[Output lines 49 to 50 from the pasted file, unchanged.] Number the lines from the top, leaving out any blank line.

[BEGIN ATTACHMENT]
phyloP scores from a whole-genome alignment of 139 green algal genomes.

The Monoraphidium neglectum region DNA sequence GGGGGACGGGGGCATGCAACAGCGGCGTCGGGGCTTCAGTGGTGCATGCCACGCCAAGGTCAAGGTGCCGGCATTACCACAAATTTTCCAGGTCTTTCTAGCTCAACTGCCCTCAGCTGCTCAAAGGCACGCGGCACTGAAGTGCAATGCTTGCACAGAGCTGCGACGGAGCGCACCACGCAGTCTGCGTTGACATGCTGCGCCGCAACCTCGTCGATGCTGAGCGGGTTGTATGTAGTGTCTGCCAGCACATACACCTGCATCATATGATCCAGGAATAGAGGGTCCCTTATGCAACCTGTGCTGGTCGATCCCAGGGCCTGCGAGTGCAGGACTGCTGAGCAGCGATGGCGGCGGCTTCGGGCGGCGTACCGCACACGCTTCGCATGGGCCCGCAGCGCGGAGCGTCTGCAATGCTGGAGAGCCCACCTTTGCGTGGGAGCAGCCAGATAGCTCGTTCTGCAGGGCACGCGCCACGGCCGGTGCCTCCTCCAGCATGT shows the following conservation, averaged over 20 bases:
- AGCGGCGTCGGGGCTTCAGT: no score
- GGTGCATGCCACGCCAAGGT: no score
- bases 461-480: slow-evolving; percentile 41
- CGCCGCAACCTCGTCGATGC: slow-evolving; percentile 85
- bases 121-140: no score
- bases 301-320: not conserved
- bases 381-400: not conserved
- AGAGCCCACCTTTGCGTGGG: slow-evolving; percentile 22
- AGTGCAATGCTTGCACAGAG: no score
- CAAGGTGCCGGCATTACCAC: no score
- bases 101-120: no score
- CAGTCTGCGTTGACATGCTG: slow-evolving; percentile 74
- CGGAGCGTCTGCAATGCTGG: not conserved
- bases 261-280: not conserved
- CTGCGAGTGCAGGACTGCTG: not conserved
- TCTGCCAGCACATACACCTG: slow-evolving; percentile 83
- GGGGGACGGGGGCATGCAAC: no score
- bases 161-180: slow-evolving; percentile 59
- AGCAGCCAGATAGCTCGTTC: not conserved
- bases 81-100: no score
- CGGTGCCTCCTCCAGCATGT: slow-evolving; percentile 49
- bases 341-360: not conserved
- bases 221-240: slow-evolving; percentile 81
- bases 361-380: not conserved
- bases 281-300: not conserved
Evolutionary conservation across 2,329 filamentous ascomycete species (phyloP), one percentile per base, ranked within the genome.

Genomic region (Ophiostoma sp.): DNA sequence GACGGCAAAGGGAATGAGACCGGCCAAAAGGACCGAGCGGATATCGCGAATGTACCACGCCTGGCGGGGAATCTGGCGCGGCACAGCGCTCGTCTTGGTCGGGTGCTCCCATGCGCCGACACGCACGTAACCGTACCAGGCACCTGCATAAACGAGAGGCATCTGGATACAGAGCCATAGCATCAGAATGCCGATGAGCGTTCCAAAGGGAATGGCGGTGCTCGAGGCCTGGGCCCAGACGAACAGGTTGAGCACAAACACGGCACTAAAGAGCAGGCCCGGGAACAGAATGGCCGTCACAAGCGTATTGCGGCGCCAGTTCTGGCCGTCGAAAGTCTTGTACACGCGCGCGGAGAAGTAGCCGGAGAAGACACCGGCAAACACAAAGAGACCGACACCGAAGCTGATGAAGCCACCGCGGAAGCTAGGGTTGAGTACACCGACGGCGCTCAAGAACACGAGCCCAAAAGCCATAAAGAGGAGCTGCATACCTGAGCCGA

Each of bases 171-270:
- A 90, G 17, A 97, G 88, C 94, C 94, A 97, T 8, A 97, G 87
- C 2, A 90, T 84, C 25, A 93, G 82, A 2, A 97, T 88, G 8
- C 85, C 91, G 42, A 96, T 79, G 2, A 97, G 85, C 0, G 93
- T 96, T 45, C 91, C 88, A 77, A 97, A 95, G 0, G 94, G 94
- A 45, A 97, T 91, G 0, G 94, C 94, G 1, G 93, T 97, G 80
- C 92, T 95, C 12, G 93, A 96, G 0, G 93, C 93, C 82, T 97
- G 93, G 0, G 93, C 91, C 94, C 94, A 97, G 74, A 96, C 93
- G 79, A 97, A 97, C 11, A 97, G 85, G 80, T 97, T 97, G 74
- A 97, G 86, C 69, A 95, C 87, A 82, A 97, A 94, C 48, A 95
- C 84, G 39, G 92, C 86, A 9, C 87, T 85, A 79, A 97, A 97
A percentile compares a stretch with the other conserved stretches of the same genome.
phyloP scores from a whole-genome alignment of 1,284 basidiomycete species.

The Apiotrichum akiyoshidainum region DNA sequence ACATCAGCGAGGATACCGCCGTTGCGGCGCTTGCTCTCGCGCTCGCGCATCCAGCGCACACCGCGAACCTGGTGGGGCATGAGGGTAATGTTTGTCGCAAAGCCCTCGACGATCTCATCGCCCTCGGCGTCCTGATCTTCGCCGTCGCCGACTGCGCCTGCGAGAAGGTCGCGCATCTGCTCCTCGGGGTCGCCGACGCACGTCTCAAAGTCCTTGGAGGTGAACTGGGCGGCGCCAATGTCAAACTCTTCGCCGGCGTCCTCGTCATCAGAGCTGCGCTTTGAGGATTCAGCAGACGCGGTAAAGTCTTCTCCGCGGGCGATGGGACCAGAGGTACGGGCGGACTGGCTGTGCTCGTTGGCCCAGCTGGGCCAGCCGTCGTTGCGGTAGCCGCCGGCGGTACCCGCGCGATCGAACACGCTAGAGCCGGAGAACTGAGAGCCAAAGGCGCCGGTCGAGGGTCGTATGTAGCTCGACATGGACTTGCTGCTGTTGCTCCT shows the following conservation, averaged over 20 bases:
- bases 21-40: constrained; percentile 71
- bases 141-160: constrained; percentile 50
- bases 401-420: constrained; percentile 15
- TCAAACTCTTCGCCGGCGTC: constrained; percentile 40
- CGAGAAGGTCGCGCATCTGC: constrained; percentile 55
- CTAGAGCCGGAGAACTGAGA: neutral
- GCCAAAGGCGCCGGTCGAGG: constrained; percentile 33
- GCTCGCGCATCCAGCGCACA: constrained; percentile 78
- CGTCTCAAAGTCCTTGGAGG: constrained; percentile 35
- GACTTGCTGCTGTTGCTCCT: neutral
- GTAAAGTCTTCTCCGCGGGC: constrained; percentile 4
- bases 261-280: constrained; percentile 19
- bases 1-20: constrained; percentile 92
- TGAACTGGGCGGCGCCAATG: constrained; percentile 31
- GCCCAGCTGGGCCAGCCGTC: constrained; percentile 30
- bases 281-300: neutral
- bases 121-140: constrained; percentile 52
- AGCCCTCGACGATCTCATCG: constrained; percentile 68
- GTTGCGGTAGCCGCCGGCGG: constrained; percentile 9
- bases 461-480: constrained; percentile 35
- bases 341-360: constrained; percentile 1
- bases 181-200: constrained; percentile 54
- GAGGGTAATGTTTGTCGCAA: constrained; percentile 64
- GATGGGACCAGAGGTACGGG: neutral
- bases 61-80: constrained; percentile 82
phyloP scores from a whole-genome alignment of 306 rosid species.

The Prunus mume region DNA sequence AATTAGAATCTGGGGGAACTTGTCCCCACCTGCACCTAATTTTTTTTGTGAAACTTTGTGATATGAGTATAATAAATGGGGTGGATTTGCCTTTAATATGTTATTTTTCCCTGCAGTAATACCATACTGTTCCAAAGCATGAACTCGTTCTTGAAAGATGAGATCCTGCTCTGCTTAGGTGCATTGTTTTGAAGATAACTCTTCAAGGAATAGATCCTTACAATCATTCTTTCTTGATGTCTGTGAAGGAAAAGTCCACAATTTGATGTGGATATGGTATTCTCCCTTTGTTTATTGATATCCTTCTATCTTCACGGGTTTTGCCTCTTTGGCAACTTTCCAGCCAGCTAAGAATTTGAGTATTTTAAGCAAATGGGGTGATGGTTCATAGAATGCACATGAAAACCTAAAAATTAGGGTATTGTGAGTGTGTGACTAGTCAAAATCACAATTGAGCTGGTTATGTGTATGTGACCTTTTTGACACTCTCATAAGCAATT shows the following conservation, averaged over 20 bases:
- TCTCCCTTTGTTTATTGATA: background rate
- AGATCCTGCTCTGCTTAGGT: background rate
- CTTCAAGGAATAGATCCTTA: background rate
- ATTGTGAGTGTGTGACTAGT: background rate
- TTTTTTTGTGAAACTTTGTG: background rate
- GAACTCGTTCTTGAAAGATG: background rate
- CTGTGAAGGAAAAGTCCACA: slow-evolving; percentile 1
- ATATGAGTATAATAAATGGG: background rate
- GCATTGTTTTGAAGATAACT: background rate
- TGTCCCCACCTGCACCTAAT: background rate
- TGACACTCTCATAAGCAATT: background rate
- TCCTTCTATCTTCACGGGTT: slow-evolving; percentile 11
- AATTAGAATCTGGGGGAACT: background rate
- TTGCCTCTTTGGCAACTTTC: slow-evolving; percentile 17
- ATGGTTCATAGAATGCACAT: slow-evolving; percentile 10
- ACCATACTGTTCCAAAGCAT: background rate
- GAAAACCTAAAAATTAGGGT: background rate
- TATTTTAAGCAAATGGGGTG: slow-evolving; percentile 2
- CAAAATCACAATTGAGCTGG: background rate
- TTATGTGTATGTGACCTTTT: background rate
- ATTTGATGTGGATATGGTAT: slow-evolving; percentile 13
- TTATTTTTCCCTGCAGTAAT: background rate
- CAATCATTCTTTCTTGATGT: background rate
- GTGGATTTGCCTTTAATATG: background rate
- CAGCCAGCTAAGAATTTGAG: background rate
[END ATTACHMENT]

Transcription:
- CTAGAGCCGGAGAACTGAGA: neutral
- GCCAAAGGCGCCGGTCGAGG: constrained; percentile 33